War, huh, what is it good for? Absolutely nothing.
That is of course if you listen to musicians like Edwin Star who have used music to dispute politics and government. Music has been used to question, protest, and condemn the established government or the popular opinion for decades and has inspired civilians to take their own stand against issues that affected them. The following are examples in history when music, was the largest weapon in a protester’s arsenal.
There are far too many songs to list here that tried to show the horrors of the Vietnam war and the cold welcome that the soldiers received when they returned home. Standouts include Creedence Clearwater Revival’s ‘Fortunate Son’ (1969) pointing out it was the upper classes that really benefited from sending soldiers off to die, and Bob Dylan’s 1964 song ‘The Times They Are a-Changing’ which showed how people, politics and relationships changed after the war.
Perhaps the most surprising and unfortunate song on the Vietnam War was ‘Born in the USA’ (1984) by Bruce Springsteen who recorded the song in solidarity with the neglected veterans of the war. Unfortunately, the song was misunderstood and used in campaign trails by politicians like Ronald Regan, the very person he was criticising.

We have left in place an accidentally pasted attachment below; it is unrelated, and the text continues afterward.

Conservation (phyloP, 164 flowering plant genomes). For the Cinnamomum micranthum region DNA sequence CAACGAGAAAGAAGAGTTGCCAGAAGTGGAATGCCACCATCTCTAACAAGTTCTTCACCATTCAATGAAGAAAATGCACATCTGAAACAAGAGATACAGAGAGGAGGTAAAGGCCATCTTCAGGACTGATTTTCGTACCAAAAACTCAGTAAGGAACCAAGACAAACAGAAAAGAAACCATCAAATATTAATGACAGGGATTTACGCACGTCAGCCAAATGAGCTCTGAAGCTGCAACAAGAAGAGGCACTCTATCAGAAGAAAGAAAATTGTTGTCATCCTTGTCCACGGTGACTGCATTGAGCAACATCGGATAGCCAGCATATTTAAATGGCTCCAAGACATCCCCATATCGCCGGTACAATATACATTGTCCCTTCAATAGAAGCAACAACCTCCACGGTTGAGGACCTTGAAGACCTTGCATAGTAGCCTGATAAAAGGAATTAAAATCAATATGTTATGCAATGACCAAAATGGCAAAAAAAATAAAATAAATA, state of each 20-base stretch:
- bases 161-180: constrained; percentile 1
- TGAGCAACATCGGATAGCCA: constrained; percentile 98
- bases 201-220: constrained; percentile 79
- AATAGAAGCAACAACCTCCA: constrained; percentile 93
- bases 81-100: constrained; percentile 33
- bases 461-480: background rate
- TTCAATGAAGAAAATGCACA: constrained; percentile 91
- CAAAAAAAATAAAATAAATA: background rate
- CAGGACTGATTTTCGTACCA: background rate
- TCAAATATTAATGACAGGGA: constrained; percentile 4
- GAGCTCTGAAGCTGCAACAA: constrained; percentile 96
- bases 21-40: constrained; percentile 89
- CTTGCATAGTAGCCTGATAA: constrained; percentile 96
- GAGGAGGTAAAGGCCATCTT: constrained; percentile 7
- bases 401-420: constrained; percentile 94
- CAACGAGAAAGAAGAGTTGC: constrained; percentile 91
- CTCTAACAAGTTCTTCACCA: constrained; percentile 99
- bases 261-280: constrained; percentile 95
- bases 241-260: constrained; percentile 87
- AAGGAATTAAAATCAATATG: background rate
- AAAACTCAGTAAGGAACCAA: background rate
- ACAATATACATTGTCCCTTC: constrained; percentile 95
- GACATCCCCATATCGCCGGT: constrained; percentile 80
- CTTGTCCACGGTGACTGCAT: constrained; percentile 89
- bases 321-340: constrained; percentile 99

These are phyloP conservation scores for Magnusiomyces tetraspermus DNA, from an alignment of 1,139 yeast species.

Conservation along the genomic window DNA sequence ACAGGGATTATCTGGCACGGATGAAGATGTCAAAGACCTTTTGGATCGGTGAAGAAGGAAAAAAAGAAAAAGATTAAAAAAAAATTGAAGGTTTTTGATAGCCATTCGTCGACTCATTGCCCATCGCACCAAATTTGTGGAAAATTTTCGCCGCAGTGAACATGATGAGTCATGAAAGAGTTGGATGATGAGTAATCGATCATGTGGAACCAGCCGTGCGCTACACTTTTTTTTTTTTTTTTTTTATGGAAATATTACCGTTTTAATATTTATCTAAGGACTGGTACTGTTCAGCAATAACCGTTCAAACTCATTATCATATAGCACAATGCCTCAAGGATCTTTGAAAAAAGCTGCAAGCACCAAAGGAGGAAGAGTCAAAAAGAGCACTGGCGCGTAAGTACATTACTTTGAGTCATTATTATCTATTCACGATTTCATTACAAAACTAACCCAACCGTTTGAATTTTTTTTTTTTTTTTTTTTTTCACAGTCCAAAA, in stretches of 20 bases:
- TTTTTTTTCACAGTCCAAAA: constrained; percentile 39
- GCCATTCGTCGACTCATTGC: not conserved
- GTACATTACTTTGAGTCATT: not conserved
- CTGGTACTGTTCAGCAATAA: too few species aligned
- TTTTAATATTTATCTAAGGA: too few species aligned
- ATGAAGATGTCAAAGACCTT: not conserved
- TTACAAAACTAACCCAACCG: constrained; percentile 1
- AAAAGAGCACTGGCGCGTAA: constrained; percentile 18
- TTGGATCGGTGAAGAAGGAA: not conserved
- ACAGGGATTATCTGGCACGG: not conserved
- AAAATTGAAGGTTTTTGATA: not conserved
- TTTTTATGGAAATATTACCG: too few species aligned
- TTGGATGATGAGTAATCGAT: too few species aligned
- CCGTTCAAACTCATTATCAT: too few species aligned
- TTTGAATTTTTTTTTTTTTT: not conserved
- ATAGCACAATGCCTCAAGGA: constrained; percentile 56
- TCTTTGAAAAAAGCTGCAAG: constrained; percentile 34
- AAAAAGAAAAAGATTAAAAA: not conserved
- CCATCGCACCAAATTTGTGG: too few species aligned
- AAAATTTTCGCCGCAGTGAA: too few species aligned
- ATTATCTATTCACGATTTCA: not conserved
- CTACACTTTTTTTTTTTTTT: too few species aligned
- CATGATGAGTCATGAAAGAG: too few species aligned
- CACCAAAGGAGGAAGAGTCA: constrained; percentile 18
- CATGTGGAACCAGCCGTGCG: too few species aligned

Civil Rights/Black Lives Matter
Protest songs can often shine a light on civil rights. Amongst countless examples are Sam Cooke’s observation of the ill treatment of black people in ‘A Change is Gonna Come’ (1964), N.W.A’s view on police brutality on black Americans in ‘F*** tha Police’ (1988) and Gill Scott Heron inspiring citizens to stand up in the name of rebellion in ‘The Revolution will not be Televised’ (1990).
Up to today with Kendrick Lamar’s 2015 single ‘Alright’ which has had a heavy connection with modern America’s Black Lives Matter political movement, these are but a few songs that have tried to explain the turmoil of institutionalised racism to a wider audience.
In their 1983 album ‘War’ Irish band U2 released ‘Sunday Bloody Sunday’, a song encapsulating the horrors of the war in Northern Ireland, focusing on the 1972 shooting of 24 civilians by British soldiers. To this day, ‘Sunday Bloody Sunday’ remains one of the most harrowing songs about the Troubles.
Similarly, the song ‘Zombie’ by Irish band The Cranberries, featuring the late Dolores O’Riordan, was written in the memory of Johnathan Ball and Tim Parry, two young victims of the 1993 Warrington bombing.
There are many other notable examples of songs that stood up against the government and political affairs. Radiohead’s ‘Idioteque’ (2000) called for the preservation of the planet in the face of climate change. The Sex Pistols’ ‘God Save the Queen’ and ‘Anarchy In the U.K’ (1977) criticised the British monarchy and upper classes. Gossip’s 2005 single ‘Standing in the Way of Control’ slated the USA’s refusal to introduce same sex marriage legislation.
These songs among countless others have shaped the way we live today by demanding changes in leadership and legislation and by questioning the decisions made by the government.